Richard Brook, conservationist, plant breeder and 60s music fanatic, who joined the Society in the 1960s and served as excursion secretary and later conservation officer, died on 20 April, aged 74. Extracts from his diary (below) were compiled by Richard’s second cousin, Ann Brook and read at his funeral on 8 May by her sister Philippa.
The ‘Tripartite’ mentioned in the May entry refers to his award-winning ‘Tripartite’ narcissus, which he developed in the 1980s when he ran a commercial nursery specialising in daffodils. The Tripartite has three flowers on each stem and is still available globally. Last month it was exhibited at The North of England Horticultural Society’s Spring Flower Show at Harrogate.
Aire Valley Wetlands
In the 1970s, he compiled the Society’s bird reports and a survey of the Aire Valley Wetlands. Thanks to Richard’s family, we now have a limited number of copies of Birds Around Wakefield 1974-1979 and Aire Valley Wetlands available. The habitat maps, which Richard compiled by studying aerial views and making numerous field visits, were ahead of their time.
We’d also like to thank Richard’s family for passing on his photographs, which form a unique record of the post-industrial landscape of the Aire and Calder Valleys around Wakefield.
Richard’s observations taken from diaries of 2010
Heard nuthatch in Wakefield Park.
Cloudy, cool, drizzle after dark.
Sitting in a laurel bush.
Saw orange tip butterfly.
Killed one large fly.
19th of May. Blossom out!
Tripartite faded in the heat and drought.
Young Goldfinch came to the seed feeder.
…saw the first gatekeeper
Robin singing an autumn song.
First picking of Victoria plums.
Cloudy, cool, slight North breeze.
Sparrow hawk, hiding in the pear tree.
Evening dull, with light rain.
Buzzard over the garden again.
Warm sun and cloud in the morning,
sweet blackberries ripening,
Green woodpecker laughing.
Pair of jays came to the water bowl.
White frost, sunny, calm and cold.
This is an advance notification that at February’s meeting we will be calling an extra-ordinary AGM to re-present the WNS accounts. The reason for this is to comply with the Charities Commission rules which states that we should present the accounts to the members 14 days in advance of our AGM. As we were unable to do this due to the original AGM being too soon after Christmas to get in all the bank statements from the peregrine account, our auditors have suggested we make the AGM null and void. However, the Society doesn”t wish to have to repeat the AGM business, hence an extra-ordinary AGM to present the fully audited accounts. This should only take five minutes and we would advise thta the accounts are now online for anyone to look at ahead of the meeting.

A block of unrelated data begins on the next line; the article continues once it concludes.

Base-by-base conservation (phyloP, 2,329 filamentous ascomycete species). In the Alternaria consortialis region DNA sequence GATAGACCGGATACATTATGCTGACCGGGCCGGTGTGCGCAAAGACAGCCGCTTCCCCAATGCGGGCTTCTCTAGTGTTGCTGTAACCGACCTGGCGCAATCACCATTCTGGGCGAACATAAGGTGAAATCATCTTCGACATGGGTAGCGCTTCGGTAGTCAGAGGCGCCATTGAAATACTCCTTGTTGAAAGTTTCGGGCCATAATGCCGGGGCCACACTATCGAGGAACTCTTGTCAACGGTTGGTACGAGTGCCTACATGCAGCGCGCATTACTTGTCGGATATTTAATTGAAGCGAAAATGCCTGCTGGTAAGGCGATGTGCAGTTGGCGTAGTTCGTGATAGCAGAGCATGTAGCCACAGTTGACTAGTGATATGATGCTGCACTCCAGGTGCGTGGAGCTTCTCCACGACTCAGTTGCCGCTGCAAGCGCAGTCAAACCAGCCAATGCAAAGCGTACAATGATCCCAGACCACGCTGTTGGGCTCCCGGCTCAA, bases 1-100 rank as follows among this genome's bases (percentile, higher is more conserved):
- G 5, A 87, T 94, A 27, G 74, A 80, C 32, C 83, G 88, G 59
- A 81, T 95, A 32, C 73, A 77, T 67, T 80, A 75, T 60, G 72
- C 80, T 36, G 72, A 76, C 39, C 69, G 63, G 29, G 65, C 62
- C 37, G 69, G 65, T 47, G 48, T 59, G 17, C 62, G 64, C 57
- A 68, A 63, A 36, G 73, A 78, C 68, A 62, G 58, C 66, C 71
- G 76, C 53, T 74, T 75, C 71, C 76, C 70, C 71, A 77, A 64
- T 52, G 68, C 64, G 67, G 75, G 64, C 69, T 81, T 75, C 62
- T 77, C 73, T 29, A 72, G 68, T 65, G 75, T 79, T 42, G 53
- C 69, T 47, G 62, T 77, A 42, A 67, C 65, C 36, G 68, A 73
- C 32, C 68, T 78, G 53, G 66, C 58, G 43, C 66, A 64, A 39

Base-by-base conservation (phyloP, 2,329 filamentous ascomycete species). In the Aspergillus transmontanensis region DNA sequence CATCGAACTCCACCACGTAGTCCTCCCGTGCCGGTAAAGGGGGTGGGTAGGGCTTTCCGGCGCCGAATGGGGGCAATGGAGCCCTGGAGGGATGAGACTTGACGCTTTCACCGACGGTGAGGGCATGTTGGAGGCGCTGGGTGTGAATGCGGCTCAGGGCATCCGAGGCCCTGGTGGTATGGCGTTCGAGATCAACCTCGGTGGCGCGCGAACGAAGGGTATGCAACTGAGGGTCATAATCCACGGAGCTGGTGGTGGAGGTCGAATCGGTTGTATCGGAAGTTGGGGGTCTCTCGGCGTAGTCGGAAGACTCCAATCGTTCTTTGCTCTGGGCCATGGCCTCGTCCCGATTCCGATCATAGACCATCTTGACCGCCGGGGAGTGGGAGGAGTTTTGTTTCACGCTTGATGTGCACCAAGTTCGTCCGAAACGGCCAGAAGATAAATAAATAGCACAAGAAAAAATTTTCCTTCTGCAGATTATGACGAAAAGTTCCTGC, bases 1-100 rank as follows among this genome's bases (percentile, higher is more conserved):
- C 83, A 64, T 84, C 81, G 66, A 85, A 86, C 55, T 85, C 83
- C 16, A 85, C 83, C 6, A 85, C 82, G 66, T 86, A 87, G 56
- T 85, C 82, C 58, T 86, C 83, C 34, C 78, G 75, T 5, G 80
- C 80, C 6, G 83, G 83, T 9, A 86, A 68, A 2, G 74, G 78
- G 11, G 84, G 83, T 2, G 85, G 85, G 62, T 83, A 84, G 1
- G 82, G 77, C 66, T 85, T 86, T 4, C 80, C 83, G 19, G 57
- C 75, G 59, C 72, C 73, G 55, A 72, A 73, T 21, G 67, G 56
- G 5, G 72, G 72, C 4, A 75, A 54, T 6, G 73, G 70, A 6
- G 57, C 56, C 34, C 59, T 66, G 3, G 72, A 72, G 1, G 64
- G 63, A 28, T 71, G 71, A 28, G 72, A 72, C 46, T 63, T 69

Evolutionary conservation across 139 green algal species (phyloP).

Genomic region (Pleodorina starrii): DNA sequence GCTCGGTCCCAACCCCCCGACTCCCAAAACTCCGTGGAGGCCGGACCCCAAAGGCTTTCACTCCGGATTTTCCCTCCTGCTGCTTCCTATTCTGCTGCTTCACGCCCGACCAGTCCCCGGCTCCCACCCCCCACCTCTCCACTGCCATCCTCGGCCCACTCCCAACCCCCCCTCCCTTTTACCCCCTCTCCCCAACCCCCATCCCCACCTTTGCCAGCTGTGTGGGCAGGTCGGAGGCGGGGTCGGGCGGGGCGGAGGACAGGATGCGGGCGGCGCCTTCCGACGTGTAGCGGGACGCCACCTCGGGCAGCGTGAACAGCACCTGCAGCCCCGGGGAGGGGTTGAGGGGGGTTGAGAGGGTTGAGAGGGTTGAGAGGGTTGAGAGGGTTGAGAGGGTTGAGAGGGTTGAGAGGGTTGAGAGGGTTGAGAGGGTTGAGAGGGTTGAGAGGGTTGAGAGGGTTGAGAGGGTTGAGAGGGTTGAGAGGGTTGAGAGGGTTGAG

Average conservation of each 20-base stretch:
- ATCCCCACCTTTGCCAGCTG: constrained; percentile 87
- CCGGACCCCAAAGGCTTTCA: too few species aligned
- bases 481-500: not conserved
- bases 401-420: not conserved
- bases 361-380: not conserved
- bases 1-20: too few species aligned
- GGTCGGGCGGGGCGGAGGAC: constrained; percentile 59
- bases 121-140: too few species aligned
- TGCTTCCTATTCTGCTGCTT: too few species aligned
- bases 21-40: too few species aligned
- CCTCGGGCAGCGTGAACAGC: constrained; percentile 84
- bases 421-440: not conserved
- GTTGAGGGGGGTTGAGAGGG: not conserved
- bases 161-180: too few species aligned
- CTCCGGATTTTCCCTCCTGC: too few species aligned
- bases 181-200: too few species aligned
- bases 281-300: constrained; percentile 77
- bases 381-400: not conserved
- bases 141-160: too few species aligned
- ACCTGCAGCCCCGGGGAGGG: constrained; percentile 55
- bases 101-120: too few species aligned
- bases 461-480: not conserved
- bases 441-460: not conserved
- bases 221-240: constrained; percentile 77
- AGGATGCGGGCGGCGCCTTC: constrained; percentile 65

After the business, we will be heading off to Spain to have a look at some of the iconic species of birds that this vast country has to offer, such as this beautiful pin-tailed sandgrouse.
Primarily a bird watching paradise, Old Moor has developed into a varied habitat for wildflowers, butterflies, damselflies and dragonflies. On our short walk today we were able to enjoy meadow brown butterflies, ringlets and small skippers amongst the purple loose-strife, great willowherb, meadowsweet, bush vetch and meadow vetchling. Marsh (hybrid) orchids and common spotted orchids were coming to their end but marsh bedstraw, ribbed melilot and common centaury were just coming into flower. The ponds were enriched with common blue and blue tailed damsel flies hovering above the water lilies, broad leaved pondweed and yellow iris.
Walton Colliery Nature Park Friends Group, supported by Yorkshire Dragon Fly Society, are holding a ‘ Damsels & Dragonflies Event’ on site on Sunday 28th June between 10am and 12noon. If you would like to attend this free event, please assemble at the Shay Lane car park at 09:45. If the weather is fair, there should be a lot of dragonflies on the wing.
The past week has been exciting for anyone interested in the Sun. Last week, on Friday, I photographed the Sun and captured a picture of a large group of sunspots. One day later, a coronal mass ejection (CME) – a huge explosion – associated with the spots sent millions of tonnes of material towards Earth. On Monday, this material hit the Earth’s atmosphere, causing widespread displays of the Aurora Borealis and turning the night sky green on St Patrick’s Day in some places.
Then, four days after the “St Patrick’s Day storm”, the moon moved across the face of the sun to create a partial eclipse earlier today. The cloud was a bit of a nuisance but it didn’t spoil the day. On the pictures, you can see a sunspot in the top left quarter of the disk.